Progress of work on the corpus of medieval texts from SR022.A – a church site in northern Sudan
Vortrag von Alexandros Tsakos, University of Bergen, Norway.
In February 2007, the Humboldt University Nubian Expedition (HUNE) undertook emergency excavations on Sur Island in the frame of the Merowe Dam Archaeological Salvage Project and brought to light the ruins of the largest medieval church discovered in the Fourth Cataract region, which is now submerged behind the reservoir of the Merowe Dam. The medieval church site was registered as SR022.A, and in a room behind the apse, a cache of 140 manuscripts on parchment and leather was unearthed. Among these, 41 parchment fragments preserved texts written in Greek and these constitute the database for my doctoral thesis defended successfully at Humboldt University in February 2013.
The other two categories of text related finds unearthed at SR022.A, namely manuscripts on leather written in Old Nubian, as well as other leather fragments representing what used to be the book binding material of the codices kept in the church on Sur, play a major role in the development of my research on "Religious Literacy of Christian Nubia", which is the title of the postdoctoral project that I began at the University of Bergen in June 2014. My studies are oriented towards the decipherment of the texts and their edition, in order to be able to set them in their culture-historical context and to analyze literacy as a religious phenomenon. In various levels the understanding of the materiality of these objects is of primal importance.
The paleographical and codicological analyses undertaken until now are based on traditional methods (i.e. observation and comparison). However, I am fully aware of the potential of laboratory methods, both for the materiality of these manuscripts - in sheet- or codex-form - and, in turn, for further decipherment of sections of texts, if not entire manuscript fragments, that have remained until now illegible.
Thus, the members of HUNE have sought the advice and collaboration with institutions like the Wiener Archäographisches Forum and the Centre of Image and Material Analysis in Cultural Heritage (CIMA).
My talk at the Institute of Science and Technology in Art in Vienna is one step in a hopefully fruitful future collaboration in all fields investigated at CIMA: Philology, Image Analysis, and Material Analysis. After presenting the archaeological context of this important manuscript collection from Sur Island and the decipherments achieved until now, I will propose concrete examples of manuscripts that can be studied further if image enhancement or writer identification methods are applied. Then, based on the analyses of the culture-historical significance of these material products of literacy from Christian Nubia, I will set forth a series of research questions that may find very useful answers and offer fascinating insights by the application of the non-invasive methods practiced at CIMA.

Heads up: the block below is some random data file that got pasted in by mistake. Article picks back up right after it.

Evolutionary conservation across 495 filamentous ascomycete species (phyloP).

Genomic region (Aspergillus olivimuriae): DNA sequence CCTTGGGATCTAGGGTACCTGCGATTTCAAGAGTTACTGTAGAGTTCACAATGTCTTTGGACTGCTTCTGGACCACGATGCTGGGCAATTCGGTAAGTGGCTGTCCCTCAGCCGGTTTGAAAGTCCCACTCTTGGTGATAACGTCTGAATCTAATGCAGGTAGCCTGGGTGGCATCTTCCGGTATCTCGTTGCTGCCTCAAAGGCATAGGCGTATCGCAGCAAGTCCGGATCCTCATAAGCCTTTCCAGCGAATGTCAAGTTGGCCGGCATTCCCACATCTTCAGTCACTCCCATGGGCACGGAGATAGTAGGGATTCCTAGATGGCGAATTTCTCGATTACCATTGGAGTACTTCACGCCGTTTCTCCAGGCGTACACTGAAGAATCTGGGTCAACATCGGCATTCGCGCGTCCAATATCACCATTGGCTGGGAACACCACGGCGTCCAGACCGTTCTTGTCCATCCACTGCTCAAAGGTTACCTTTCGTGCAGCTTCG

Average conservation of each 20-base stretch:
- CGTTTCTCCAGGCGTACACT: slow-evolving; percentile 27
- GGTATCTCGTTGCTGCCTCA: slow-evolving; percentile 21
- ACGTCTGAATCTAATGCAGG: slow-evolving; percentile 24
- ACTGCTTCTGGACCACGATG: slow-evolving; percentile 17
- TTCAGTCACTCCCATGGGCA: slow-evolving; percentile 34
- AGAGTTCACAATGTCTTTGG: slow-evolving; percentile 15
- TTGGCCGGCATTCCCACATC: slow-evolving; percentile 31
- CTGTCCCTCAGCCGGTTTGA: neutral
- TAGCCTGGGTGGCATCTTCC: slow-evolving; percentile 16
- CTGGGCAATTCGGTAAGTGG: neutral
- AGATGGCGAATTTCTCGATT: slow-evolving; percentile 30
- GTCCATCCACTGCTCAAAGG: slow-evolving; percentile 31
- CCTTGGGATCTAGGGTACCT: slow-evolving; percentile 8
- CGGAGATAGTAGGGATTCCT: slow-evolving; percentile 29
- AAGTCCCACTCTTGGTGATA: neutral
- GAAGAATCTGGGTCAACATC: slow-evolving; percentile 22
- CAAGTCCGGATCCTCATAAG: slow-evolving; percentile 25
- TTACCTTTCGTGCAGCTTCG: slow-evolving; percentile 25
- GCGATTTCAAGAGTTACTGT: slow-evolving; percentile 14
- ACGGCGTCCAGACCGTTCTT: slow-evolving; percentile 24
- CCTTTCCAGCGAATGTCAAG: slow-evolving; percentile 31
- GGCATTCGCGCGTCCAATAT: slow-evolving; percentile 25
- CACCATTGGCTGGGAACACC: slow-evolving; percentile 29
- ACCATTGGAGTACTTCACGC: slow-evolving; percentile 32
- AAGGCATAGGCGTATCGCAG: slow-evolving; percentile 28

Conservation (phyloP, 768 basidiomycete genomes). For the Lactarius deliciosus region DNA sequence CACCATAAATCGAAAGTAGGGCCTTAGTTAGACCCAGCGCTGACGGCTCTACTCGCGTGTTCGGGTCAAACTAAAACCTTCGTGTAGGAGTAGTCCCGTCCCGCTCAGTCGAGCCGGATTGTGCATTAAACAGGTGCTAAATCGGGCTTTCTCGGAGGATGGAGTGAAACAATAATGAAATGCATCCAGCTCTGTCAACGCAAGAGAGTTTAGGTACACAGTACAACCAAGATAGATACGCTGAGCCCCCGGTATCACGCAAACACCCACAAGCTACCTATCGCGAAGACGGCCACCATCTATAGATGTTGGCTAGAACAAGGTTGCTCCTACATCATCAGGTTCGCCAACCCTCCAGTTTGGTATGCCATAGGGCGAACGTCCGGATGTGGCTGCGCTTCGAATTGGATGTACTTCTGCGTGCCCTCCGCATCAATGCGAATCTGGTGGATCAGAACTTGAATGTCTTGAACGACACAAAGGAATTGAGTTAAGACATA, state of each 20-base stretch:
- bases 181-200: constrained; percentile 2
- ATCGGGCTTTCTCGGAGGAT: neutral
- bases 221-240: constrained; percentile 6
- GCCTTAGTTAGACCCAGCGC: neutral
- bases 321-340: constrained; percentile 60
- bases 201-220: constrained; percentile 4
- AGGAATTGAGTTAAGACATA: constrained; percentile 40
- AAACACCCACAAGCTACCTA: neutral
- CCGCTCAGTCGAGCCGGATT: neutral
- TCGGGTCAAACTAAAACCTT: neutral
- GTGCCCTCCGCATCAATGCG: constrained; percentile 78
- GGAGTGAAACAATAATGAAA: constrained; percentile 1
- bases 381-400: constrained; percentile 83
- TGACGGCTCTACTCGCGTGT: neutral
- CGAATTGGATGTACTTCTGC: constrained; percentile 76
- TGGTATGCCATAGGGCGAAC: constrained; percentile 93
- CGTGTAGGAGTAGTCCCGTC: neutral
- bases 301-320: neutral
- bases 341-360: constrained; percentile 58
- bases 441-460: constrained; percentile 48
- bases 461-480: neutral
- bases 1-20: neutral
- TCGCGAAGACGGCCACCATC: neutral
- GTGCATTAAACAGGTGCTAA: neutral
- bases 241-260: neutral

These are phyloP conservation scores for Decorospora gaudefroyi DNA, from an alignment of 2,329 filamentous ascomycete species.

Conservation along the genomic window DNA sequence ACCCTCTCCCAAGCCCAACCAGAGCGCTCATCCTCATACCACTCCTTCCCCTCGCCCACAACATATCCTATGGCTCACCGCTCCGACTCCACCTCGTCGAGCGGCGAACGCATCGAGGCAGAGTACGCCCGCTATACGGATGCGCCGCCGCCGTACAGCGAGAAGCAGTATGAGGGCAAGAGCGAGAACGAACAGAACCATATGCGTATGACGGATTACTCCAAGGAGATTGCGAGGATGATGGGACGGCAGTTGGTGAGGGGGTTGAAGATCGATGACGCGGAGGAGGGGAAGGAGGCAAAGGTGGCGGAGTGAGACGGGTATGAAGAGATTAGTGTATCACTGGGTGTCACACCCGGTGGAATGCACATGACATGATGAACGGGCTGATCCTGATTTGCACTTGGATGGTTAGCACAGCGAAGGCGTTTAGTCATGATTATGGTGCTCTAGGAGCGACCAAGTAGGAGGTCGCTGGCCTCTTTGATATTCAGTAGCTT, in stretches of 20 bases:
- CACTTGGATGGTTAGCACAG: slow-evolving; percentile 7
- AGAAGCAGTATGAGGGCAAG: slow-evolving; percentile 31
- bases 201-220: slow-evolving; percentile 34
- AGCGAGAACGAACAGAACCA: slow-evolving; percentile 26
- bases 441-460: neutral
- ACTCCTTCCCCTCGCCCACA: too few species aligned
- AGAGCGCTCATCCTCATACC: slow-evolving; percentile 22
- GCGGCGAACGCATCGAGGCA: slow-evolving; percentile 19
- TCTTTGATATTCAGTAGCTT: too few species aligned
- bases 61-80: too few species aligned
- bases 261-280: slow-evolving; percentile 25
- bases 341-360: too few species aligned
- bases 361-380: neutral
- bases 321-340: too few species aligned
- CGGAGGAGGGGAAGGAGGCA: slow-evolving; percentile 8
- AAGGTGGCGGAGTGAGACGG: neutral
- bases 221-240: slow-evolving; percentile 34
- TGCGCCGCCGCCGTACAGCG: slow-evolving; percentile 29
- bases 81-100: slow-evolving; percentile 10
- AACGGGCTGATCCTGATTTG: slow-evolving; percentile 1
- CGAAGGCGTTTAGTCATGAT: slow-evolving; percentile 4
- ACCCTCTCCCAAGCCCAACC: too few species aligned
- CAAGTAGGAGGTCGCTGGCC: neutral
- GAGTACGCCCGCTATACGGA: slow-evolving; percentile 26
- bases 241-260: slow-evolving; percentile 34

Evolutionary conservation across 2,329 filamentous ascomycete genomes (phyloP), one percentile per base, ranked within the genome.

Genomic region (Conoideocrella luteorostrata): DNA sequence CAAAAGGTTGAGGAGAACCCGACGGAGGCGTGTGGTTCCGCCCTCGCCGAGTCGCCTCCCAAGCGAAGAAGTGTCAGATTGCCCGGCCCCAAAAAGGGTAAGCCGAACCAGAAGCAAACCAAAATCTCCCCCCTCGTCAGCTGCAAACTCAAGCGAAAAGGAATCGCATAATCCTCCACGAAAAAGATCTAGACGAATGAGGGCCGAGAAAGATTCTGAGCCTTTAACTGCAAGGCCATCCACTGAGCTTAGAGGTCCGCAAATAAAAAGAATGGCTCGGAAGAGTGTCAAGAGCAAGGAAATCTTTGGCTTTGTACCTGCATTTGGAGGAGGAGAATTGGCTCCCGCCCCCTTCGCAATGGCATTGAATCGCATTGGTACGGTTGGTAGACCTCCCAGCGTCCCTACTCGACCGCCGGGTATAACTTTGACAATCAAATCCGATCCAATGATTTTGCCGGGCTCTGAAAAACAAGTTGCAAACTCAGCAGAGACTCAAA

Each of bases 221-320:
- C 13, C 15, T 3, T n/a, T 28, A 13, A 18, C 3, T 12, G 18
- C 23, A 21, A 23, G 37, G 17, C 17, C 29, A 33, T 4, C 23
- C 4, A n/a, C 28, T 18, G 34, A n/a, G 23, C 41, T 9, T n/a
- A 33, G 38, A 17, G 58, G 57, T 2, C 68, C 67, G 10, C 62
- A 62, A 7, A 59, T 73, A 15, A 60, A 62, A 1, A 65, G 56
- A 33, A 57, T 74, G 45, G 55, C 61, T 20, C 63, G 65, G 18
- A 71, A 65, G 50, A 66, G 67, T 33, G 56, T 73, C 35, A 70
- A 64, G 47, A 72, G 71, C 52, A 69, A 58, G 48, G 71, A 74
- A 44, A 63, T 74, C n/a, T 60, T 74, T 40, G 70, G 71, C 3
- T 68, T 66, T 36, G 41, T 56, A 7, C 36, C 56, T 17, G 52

Alexandros Tsakos has studied History and Archaeology in Greece and Ancient Religions in Belgium. He holds a PhD from Humboldt University, Berlin, on Greek manuscripts from medieval Sudan. He has worked as an archaeologist in Greece, Syria, and Sudan, where he was resident between 2003 and 2008. During this time, he taught Greek in the Greek High School of Khartoum, organized and catalogued the library of the Greek Community in Khartoum, and set up the Greek Cultural Center there, under the name "Ergamenis". He has rehabilitated the display of the Jebel Barkal Museum at Karima (2004-5) and of the permanent exhibition of Medieval Antiquities in the Sudan National Museum in Khartoum (2007-8). Since 2008, he is living in Bergen, Norway, where in 2011 he founded with his wife, Henriette Hafsaas-Tsakos, the Organization for Greek-Norwegian Cooperation in the fields of Culture and Humanities. He has published a series of articles on texts discovered at sites of Christian Nubia, he has edited a book about Sudan Studies together with Henriette Hafsaas-Tsakos, and he is at the editorial board of the Nubiological journal Dotawo. He has contributed in many important international conferences, and he has been invited to give lectures in Greece, Norway, and France. He has teaching experience from introductory courses in religion at the University of Bergen, where since 2010 he is active with the formation and promotion of archives relating to Egyptological, Nubiological and Sudanological material belonging to the University Library. He is currently a postdoc researcher at the Institute of Archaeology, History, History of Art, and Religion at the University of Bergen, with the project Religious Literacy of Christian Nubia.